Musicians jumping between different bands and solo careers were not uncommon in the rock ‘n’ roll scene of the late 20th century, but few did this dance as well as Canadian-born singer/songwriter Neil Young.
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Born in Toronto, Canada, in 1945, Young grew up in a golden age of rock ‘n’ roll, rockabilly, country, R&B, and doo-wop. Musicians such as Elvis Presley, Chuck Berry, Fats Domino, and Johnny Cash make up a few of his early musical influences.
Young then started his musical career in Winnipeg and, after a successful start with several bands and as a solo artist, eventually moved to Los Angeles. There, he formed the band Buffalo Springfield, released his first solo album, and worked closely with a trio called Crazy Horse.
In 1969, he joined the trio Crosby, Stills, & Nash, causing the group to rebrand as Crosby, Stills, Nash & Young; he wanted to be a full member, not just a sideman. The now quartet performed at the infamous Woodstock Festival, where Young missed most of the acoustic set and refused to be filmed for the electric set.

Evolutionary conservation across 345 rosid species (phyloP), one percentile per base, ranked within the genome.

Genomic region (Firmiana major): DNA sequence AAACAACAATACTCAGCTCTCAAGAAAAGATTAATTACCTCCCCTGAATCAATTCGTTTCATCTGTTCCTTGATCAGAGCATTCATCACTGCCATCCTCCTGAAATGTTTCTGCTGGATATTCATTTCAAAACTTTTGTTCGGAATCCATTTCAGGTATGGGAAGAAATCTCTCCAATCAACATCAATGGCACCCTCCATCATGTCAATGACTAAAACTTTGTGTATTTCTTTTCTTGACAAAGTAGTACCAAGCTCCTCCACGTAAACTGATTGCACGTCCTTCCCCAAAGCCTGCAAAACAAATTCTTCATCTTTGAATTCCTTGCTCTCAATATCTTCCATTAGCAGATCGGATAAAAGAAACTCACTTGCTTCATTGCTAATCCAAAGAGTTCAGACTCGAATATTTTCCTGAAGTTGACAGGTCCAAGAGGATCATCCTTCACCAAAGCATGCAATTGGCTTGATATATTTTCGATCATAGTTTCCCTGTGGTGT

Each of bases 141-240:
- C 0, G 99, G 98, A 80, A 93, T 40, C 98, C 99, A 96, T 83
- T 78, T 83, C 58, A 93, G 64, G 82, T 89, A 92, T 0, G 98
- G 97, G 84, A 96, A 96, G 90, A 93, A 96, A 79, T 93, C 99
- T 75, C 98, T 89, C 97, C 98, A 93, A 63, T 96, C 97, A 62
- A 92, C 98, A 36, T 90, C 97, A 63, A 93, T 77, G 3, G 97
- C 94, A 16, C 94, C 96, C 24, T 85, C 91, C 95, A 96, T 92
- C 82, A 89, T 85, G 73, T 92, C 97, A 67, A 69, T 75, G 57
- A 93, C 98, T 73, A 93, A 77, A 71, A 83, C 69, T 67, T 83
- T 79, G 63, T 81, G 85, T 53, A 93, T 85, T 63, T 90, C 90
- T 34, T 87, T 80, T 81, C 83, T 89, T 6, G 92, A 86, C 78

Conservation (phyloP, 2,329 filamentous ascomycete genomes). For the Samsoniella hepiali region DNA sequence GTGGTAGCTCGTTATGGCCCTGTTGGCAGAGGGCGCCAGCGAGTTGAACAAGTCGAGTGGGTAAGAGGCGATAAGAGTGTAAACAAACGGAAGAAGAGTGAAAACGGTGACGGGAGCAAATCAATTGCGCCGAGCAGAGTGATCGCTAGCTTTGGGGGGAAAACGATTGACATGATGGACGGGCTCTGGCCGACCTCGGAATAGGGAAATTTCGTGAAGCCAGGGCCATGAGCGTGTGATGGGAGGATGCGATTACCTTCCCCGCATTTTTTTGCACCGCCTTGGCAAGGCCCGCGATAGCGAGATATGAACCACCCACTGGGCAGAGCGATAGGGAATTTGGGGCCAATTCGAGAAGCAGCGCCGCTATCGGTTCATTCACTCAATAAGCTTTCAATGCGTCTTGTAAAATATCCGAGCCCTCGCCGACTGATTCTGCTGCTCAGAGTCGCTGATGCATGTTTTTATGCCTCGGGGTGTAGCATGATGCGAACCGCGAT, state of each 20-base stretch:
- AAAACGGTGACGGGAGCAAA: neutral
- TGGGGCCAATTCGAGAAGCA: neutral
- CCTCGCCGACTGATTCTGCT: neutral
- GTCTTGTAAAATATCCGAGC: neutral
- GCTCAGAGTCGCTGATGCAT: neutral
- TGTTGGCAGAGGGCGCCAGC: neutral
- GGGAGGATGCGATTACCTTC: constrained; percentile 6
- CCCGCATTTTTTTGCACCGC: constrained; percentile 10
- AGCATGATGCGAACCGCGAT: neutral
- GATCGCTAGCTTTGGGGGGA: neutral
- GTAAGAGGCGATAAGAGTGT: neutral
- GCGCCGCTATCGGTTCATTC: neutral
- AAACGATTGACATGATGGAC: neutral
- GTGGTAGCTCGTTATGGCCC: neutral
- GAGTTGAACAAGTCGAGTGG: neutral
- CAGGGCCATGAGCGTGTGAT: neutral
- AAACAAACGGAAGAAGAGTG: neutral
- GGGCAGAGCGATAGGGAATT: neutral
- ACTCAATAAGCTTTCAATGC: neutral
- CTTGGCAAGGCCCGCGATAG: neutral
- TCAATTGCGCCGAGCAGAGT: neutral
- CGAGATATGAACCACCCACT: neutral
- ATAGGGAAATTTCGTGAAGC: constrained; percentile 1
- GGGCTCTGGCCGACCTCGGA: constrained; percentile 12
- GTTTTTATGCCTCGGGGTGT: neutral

Following his stint with Crosby, Stills, Nash & Young, Young furthered his solo career and continued to work alongside other talented musicians including Linda Ronstadt and James Taylor. Young has also made a name for himself as an environmental activist and has always been outspoken against war, which is highlighted in his 2006 album, Living with War.
Young has built an impressive career with his signature guitar work, tenor voice, and deep lyrics. Although it’s impossible to make a definitive Greatest Hits list out of his 1,180 song catalog, here are 9 of his greatest hits.